Today, as organizations — big and small — grow their data assets, the need to distill valuable insights and business information from these treasure troves of data has become more important than ever.
This is the exact reason why a lot of businesses are now realizing that they need talented analytics professionals who have proven expertise in statistical approaches, scientific data segregation methods, analytics, and a plethora of other such data science methodologies.
According to one recent article published by the World Data Science Initiative, the data science market size is anticipated to grow from USD 95.9 billion in 2021 to USD 322.9 billion by 2026.
Although this increase in demand is good news for data science candidates in the present-day economic scenario, just as with every other field, an increase in demand also implies an increase in competition.
So then, what exactly does it take for you to stand out and land your ideal job?
Here’s a list of the seven most in demand data science skills that will help you do just that!
1) Statistical Analysis
As data science candidates, we all know that statistical concepts and techniques form an integral part of our jobs. Therefore, it should come as no surprise that statistical analysis is one of the most important skills hiring managers look for in potential recruits.
Being familiar with various elements of statistical analysis such as probability, distribution curves, standard deviation, variance, etc. helps place you in a better position than your counterparts.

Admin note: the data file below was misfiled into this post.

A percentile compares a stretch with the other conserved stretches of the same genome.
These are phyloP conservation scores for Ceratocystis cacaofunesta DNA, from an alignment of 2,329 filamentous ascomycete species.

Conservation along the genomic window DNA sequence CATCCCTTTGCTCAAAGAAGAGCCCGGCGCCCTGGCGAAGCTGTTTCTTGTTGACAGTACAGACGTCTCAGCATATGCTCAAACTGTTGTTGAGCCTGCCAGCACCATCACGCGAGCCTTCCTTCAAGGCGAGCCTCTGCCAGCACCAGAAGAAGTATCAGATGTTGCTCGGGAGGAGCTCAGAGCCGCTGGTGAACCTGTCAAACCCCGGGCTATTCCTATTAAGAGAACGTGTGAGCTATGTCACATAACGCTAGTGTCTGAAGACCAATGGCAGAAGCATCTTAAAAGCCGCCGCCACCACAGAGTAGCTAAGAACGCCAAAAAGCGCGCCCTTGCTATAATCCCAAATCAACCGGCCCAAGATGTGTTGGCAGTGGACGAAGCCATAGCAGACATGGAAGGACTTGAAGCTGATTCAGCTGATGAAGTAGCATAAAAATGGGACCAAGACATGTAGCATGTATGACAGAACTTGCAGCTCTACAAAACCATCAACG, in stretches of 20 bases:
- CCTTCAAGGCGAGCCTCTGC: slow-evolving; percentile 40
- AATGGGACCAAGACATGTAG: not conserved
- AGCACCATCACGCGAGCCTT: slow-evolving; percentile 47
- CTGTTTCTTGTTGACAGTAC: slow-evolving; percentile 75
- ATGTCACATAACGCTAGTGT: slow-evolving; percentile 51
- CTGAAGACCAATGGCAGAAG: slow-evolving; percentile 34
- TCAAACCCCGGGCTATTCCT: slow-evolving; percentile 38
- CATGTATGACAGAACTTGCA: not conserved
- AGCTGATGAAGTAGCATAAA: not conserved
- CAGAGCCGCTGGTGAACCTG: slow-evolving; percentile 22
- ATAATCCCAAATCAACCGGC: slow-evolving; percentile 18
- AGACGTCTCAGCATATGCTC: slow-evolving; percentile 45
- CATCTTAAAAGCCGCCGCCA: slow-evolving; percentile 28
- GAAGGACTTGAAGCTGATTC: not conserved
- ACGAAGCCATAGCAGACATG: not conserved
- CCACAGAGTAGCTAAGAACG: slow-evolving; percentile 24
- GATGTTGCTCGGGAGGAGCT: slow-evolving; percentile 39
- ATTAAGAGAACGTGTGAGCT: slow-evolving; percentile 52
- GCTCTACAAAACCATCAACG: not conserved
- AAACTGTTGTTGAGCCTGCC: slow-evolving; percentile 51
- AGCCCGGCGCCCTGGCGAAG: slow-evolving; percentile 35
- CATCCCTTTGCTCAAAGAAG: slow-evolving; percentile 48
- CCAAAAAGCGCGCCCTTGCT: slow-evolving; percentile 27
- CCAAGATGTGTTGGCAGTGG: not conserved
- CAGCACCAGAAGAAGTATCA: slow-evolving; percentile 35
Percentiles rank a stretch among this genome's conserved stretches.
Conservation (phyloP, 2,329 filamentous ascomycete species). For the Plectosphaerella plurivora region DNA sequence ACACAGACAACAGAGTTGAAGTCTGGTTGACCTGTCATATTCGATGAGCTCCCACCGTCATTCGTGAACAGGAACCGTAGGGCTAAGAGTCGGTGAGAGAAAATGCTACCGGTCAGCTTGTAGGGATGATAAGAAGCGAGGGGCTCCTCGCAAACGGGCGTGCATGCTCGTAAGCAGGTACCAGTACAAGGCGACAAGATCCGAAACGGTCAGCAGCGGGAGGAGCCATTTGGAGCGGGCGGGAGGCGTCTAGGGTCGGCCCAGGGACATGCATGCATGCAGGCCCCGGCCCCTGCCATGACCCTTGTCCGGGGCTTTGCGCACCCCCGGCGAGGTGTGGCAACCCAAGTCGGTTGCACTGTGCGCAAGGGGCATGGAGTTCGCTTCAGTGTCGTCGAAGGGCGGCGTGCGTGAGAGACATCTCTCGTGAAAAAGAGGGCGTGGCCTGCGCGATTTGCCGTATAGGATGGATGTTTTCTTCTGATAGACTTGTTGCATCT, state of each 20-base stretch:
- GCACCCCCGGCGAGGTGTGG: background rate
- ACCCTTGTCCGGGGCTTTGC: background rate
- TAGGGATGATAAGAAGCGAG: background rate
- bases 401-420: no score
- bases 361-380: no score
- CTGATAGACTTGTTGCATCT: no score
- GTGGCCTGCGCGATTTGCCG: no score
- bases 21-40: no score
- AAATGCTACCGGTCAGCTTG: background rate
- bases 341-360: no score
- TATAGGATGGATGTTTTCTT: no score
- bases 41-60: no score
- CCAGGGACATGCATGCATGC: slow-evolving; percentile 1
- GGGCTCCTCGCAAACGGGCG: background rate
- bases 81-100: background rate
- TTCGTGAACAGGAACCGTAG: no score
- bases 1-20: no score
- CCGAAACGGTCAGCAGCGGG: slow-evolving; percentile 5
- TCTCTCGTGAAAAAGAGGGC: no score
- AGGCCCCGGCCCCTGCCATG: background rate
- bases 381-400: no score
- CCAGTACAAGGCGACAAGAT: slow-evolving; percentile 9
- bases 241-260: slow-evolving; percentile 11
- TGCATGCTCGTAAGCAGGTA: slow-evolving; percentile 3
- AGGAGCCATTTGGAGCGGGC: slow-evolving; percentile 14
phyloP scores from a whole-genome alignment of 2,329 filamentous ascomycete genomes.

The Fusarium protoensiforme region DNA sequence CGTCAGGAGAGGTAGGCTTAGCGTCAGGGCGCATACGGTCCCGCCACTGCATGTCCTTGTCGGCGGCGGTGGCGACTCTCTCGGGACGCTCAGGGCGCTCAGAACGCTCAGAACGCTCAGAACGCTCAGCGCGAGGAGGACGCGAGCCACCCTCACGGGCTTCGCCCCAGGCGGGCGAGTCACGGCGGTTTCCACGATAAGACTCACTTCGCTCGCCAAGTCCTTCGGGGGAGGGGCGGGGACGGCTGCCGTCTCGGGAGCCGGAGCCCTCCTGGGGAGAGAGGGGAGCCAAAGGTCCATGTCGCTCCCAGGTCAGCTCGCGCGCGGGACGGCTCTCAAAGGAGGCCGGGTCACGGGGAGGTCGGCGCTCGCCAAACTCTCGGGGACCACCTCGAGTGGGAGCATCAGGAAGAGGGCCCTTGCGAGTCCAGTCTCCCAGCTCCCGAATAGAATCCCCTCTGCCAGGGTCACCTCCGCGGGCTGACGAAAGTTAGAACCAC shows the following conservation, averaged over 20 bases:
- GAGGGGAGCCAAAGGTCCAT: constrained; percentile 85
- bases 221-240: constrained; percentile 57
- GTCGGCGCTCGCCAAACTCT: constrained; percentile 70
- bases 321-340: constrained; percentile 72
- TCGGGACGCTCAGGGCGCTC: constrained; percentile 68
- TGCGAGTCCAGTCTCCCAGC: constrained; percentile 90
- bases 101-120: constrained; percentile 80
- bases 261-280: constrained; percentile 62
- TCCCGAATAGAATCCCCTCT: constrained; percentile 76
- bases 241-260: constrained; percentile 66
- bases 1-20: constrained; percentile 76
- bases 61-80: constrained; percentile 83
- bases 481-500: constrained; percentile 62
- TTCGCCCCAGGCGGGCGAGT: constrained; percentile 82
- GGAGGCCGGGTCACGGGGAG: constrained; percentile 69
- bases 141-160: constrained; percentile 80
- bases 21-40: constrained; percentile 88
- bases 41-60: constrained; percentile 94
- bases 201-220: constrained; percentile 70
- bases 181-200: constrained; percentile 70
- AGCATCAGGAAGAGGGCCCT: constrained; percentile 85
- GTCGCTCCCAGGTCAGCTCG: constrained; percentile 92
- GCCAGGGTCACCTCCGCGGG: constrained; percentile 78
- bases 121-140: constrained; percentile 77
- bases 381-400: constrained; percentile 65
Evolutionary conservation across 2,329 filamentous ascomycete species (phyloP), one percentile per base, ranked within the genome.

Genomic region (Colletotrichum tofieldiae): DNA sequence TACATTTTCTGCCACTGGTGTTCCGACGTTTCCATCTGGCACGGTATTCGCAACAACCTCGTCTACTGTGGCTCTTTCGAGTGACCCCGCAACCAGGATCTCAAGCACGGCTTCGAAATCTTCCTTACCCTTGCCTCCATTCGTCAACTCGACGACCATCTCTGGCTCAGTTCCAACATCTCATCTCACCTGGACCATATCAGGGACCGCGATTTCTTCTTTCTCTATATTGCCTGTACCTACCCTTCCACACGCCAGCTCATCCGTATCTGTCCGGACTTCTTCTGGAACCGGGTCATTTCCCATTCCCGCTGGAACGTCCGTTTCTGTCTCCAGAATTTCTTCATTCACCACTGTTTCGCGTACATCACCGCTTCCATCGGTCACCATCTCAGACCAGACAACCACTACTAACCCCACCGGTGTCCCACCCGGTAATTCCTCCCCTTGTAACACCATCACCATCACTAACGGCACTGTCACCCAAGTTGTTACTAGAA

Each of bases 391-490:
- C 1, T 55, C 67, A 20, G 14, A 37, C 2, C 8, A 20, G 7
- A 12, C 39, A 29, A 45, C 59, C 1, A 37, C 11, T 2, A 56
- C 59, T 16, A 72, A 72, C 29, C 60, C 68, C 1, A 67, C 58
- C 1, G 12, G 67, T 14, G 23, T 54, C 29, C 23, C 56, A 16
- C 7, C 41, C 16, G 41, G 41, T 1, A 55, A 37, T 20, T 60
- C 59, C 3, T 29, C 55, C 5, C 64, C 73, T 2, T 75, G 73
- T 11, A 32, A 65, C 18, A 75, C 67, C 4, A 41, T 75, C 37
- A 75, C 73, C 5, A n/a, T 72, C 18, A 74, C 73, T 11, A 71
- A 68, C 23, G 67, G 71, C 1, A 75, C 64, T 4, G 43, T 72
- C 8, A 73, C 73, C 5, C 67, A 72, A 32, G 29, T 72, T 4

Job interviews within the data science niche also revolve around testing your knowledge in these areas because that is how employers assess if you can effectively collect, organize, analyze, interpret, and present data to find useful results.
Due to all these reasons, statistical analysis is the #1 skill to have on your resume if you want to land your ideal data science role.
2) Knowledge of Linear Algebra and Multivariable Calculus
The next top skill to have when looking to bag a data science job is — knowledge of linear algebra and multivariable calculus.
Being able to apply mathematical concepts to understand and augment the the fitting functions that match a model to a data set is invaluable. If not done correctly, the model won’t be able to derive accurate predictions.
In addition to that, data science candidates should be versed in using dimensionality reduction to simplify complicated analysis problems involving high-dimensional data.